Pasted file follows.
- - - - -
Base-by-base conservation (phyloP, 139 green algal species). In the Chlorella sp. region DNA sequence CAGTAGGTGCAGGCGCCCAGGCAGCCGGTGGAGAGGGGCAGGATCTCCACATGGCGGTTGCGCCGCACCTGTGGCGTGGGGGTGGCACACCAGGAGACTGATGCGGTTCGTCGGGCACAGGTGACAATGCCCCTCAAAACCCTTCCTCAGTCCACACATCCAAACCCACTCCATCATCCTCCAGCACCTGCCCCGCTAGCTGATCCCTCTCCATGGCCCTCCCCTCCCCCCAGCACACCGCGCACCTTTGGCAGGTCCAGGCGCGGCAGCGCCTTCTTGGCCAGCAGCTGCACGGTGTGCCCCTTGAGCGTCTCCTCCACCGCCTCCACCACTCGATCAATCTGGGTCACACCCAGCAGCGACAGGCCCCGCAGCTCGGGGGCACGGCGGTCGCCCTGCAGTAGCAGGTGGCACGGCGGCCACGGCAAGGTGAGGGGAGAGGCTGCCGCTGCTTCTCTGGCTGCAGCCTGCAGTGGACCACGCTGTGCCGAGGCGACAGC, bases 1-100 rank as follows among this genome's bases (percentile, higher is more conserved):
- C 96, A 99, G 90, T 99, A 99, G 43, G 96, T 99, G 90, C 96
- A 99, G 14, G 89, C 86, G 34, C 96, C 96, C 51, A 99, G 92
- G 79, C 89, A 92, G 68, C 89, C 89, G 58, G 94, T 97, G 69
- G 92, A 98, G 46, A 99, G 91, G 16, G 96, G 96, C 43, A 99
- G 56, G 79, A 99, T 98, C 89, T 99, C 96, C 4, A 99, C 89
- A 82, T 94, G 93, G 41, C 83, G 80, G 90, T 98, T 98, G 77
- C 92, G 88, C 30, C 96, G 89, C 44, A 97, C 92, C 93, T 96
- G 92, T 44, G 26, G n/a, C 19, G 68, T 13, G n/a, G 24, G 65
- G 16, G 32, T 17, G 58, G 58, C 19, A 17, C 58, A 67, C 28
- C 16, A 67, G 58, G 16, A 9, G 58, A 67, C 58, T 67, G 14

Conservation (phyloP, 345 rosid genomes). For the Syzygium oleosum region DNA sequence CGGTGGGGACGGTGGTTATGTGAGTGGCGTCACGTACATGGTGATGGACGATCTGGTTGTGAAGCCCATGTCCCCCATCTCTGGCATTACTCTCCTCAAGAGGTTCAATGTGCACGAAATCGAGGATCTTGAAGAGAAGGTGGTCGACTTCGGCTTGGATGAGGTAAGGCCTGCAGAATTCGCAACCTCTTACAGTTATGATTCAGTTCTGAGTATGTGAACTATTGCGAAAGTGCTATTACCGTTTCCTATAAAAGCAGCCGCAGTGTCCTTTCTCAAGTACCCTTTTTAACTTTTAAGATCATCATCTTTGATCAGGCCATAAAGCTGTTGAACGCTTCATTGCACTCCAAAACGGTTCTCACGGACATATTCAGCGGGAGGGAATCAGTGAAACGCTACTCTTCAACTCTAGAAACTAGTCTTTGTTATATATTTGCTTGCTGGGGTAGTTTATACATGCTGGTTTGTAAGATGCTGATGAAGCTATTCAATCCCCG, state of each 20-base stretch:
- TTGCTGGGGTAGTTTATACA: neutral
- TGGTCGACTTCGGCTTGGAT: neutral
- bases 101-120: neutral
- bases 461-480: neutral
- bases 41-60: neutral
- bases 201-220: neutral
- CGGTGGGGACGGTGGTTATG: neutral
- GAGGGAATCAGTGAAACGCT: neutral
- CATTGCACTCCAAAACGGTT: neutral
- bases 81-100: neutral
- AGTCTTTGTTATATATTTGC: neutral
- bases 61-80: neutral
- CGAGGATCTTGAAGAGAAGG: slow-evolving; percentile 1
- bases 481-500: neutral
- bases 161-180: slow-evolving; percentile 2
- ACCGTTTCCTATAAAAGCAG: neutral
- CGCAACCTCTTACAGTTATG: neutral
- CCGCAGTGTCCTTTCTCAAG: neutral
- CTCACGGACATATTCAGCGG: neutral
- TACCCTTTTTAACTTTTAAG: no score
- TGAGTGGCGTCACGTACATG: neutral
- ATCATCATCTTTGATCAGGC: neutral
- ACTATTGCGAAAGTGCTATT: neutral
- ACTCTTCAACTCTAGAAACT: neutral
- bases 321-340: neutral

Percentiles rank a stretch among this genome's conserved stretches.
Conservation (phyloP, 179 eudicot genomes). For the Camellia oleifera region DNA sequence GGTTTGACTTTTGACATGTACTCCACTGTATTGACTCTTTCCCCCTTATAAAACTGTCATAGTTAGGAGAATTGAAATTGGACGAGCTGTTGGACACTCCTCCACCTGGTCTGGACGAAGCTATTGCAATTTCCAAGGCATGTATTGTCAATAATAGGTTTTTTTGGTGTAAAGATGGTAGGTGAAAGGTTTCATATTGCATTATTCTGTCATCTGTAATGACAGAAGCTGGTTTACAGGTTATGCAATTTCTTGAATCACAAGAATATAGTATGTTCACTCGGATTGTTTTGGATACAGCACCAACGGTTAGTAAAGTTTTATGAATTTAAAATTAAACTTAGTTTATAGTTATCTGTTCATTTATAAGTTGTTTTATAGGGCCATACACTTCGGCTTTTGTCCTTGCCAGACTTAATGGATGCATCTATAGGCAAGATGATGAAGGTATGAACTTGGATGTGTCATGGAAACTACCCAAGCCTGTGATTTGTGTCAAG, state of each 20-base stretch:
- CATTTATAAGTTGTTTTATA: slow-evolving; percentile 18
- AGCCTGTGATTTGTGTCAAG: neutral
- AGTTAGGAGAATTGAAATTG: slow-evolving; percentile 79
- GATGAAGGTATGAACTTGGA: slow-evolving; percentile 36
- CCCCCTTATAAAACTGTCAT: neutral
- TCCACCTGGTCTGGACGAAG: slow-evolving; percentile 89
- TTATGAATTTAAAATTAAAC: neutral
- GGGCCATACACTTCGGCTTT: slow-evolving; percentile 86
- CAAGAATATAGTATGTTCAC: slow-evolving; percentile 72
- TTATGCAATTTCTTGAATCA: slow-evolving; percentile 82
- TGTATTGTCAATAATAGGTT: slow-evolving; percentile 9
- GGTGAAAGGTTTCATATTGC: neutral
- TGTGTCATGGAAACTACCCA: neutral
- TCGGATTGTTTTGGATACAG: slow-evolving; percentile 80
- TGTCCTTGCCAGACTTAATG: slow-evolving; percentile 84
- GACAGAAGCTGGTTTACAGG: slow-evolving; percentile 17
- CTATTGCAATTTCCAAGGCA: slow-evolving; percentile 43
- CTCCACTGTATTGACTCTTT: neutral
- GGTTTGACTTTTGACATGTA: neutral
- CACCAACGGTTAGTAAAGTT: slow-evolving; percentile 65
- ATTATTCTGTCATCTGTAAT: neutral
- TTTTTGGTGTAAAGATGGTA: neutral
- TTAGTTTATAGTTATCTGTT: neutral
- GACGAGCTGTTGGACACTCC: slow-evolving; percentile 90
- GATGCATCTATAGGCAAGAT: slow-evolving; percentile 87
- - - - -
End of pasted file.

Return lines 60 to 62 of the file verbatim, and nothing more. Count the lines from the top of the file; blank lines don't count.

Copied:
- ATTATTCTGTCATCTGTAAT: neutral
- TTTTTGGTGTAAAGATGGTA: neutral
- TTAGTTTATAGTTATCTGTT: neutral